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By Alexander Dziadosz and Stephen Kalin
BEIRUT (Reuters) - Al Qaeda-linked fighters fought rival Syrian rebels near the border with Turkey on Wednesday, activists said, in an outbreak of violence driven by the divisions between factions battling President Bashar al-Assad.
The fighting illustrates the volatile situation in Syria as a team of chemical weapons experts start the process of eliminating Syria's chemical weapons stockpile, with inspections expected to begin next week.
The al Qaeda-linked Islamic State of Iraq and the Levant (ISIL) took control of the northern border town of Azaz last month, kicking out rival rebels and prompting Turkey to shut the crossing about 5 km (3 miles) away.
ISIL, which wants to merge Syria into a larger state ruled by Islamic law, has maintained control of the town since then and clashes have periodically erupted between it and fighters of the Northern Storm brigade that they had expelled to its outskirts.
Activists said the latest fighting broke out on Tuesday night after a deadline ISIL had set for Northern Storm fighters to surrender their weapons came to an end.
"There are very fierce clashes on the outskirts of Azaz. ISIL cut all roads leading to Turkey and the situation is very tense," said one rebel source, speaking from Turkey.
Another activist from Azaz said ISIL had seized two checkpoints and a base from Northern Storm and had advanced toward the border. He said some ISIL fighters had been killed, but he did not know how many.
The Syrian rebels have been undermined by infighting, partially over conflicting ideology, but more often over territory, spoils of war and control of resources and smuggling.
The Syria conflict started as a peaceful protest movement against four decades of Assad family rule but turned into a full-scale war after a government crackdown. More than 100,000 people have been killed.
ISIL SAYS WRONGED
An activist in Azaz, Jamal Yusuf, said the border closure had made it harder for people to flee. The crossing was a lifeline for rebel-held northern areas, allowing refugees out and supplies in.
"People don't want either of them. They don't want ISIL and they don't want Northern Storm. We're saying to them, 'Please leave us'," he said.
ISIL includes a larger number of foreign fighters than other hardline Islamist brigades fighting in Syria and is viewed with suspicion by some other, less ideologically rigid rebel groups.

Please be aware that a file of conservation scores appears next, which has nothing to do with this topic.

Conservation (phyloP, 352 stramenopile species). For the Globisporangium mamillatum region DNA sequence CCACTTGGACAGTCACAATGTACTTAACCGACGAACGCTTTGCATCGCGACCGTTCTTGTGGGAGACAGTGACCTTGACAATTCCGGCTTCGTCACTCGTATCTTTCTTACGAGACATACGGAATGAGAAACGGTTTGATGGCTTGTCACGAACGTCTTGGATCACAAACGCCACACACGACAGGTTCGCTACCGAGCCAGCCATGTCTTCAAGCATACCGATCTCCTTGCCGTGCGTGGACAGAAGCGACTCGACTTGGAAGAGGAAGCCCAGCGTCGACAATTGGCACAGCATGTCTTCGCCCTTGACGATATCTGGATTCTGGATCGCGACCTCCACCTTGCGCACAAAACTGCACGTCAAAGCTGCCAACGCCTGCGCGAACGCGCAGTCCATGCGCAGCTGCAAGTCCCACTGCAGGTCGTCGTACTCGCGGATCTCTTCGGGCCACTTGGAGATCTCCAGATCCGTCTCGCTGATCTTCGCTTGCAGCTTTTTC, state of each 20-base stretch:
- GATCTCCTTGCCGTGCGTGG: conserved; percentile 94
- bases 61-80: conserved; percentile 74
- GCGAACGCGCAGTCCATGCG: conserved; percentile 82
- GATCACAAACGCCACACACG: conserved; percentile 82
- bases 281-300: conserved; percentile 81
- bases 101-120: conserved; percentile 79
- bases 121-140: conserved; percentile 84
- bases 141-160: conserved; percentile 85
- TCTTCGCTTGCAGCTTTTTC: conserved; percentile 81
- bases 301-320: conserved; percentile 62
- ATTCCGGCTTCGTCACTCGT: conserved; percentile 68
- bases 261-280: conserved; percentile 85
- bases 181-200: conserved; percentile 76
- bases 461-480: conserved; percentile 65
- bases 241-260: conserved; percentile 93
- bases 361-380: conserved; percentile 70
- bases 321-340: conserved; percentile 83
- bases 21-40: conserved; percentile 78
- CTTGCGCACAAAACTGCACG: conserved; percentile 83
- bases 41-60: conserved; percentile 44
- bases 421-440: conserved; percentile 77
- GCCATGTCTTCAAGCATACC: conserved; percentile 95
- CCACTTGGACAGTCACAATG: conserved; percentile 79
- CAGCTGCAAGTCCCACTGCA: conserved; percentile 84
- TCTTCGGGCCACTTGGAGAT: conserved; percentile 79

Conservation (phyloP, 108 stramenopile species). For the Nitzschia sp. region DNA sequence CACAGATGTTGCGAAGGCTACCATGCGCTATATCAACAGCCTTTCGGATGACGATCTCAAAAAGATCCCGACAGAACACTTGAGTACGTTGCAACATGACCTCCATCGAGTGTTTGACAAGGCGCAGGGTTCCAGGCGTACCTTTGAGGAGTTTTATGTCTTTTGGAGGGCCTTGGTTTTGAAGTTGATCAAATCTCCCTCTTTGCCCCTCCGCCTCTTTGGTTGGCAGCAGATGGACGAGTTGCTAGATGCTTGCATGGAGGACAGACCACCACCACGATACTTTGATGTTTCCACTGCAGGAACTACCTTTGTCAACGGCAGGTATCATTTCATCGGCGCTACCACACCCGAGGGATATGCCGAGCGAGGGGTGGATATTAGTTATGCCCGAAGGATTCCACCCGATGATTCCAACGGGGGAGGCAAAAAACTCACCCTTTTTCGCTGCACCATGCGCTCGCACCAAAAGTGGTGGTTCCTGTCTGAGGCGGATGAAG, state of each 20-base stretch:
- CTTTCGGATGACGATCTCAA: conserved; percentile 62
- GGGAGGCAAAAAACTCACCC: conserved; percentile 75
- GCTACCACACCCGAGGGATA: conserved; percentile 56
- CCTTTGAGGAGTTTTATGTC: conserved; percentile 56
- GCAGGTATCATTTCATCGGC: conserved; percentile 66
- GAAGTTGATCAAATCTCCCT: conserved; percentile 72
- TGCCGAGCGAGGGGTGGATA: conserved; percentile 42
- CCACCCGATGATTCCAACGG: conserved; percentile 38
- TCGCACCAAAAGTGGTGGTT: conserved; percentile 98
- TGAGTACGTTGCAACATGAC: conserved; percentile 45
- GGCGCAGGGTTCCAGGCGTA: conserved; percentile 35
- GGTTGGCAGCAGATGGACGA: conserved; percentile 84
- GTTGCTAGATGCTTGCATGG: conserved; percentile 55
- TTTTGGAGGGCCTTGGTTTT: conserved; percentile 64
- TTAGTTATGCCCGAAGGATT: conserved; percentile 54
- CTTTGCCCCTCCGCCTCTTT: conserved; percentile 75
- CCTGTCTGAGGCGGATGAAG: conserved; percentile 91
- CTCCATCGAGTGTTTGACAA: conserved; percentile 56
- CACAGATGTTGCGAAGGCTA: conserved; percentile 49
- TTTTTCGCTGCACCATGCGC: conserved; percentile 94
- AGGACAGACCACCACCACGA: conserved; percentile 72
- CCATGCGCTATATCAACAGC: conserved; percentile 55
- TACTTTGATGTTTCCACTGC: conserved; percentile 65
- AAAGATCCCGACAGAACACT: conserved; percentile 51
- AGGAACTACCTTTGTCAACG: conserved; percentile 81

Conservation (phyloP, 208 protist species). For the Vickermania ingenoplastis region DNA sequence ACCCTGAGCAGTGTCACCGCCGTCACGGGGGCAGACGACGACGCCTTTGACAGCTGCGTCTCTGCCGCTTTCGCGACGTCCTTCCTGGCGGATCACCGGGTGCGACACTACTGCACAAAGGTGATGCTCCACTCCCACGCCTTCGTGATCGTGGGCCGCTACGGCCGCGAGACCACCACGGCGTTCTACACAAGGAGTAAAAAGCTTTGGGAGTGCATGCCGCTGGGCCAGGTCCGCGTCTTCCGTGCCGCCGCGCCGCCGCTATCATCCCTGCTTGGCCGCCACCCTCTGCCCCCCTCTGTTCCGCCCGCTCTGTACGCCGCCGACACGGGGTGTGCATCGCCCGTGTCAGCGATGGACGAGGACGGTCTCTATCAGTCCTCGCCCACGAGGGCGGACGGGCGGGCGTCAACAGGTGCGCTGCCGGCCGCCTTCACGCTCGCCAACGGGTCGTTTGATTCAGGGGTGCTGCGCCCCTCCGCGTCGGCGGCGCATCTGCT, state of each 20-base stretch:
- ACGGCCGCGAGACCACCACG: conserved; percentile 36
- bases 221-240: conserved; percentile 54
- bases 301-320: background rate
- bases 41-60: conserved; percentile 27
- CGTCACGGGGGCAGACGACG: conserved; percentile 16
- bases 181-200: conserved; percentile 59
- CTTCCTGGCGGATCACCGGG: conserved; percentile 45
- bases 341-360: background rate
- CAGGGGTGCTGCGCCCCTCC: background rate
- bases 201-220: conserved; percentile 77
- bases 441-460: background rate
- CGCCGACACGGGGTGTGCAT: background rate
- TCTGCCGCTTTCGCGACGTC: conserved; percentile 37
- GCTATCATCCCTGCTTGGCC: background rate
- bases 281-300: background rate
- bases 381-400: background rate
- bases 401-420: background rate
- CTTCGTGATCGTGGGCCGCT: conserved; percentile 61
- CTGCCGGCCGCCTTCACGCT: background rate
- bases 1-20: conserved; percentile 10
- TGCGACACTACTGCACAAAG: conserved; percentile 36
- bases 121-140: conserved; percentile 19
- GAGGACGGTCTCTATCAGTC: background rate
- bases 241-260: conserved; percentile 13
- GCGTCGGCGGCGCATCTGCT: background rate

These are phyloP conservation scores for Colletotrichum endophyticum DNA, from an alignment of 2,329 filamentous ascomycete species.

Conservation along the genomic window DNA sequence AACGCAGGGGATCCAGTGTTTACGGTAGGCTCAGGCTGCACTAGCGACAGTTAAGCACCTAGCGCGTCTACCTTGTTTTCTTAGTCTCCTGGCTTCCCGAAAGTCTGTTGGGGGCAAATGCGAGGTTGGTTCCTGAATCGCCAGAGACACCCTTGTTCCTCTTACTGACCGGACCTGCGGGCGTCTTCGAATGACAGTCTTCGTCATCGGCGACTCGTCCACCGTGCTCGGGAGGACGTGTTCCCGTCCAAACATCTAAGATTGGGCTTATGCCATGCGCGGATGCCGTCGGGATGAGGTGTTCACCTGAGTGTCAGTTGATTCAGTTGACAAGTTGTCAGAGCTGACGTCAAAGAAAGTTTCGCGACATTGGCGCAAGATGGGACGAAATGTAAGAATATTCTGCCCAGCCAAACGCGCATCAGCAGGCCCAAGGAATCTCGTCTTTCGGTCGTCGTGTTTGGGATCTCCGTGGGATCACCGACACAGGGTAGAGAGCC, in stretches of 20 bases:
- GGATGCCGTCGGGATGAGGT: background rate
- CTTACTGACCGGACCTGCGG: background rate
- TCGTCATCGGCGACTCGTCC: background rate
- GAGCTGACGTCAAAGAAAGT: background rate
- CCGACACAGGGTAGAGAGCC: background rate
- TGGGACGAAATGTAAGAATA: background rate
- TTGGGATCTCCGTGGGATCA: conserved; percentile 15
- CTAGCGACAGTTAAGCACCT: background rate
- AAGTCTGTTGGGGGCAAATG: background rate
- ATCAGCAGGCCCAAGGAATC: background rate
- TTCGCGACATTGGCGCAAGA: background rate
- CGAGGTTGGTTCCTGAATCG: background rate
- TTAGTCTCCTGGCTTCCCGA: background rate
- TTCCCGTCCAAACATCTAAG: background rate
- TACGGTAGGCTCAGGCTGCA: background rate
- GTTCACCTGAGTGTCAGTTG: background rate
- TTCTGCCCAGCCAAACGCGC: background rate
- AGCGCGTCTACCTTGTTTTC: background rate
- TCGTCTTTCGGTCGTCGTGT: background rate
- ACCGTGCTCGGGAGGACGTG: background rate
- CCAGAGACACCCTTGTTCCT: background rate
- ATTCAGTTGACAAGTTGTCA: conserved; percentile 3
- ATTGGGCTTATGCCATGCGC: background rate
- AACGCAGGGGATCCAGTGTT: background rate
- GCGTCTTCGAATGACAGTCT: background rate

In an audio message this week, ISIL said its image was being distorted by a "widespread media campaign" against it that was trying to stir strife by blaming it for conflicts and ignoring its military victories or giving credit to other groups.
The message accused the Northern Storm brigade of "opening a front" against them in the Azaz area and of conspiring with "the American pig, John McCain" to fight against the Islamists.
McCain, a Republican U.S. senator who has called for U.S. military aid to rebels, visited Azaz in May and was photographed alongside Northern Storm fighters.
"A CAUSE FOR OPTIMISM"
Divisions among the rebels and the influence of hardline Islamists such as ISIL have made Western powers more reluctant to intervene in the 2-1/2-year-old conflict.
The United States threatened a military strike against Assad after an August 21 sarin gas attack in Damascus that Washington blamed on the government, but backed away after Damascus agreed to eliminate its chemical weapons stockpiles.
A team of chemical weapons experts charged with starting the process of verifying and eliminating the weapons arrived in Syria on Tuesday for the U.N. Security Council-endorsed mission.
Russia's envoy to the United Nations, Vitaly Churkin, told Russia's RT television they would begin inspections on Monday.
"Now the focus is on concrete actions for the destruction of chemical weapons in Syria. How fast work in this direction is going is a cause for optimism," he said.
Russian President Vladimir Putin said global powers are "on the right track" with the plan, which has rekindled efforts to convene an international conference to solve the conflict.
Most of the deaths in Syria's conflict have resulted from fighting with conventional weapons. The death toll still regularly climbs over 1,000 a week.
On Wednesday, fighting continued in provinces across Syria, with clashes, shelling and air strikes reported near Damascus, in the southern province of Deraa, the central Hama and Homs regions, and Aleppo and Idlib in the north.
(Additional reporting by Dasha Afanasieva in Istanbul and Steve Gutterman in Moscow; Editing by Angus MacSwan)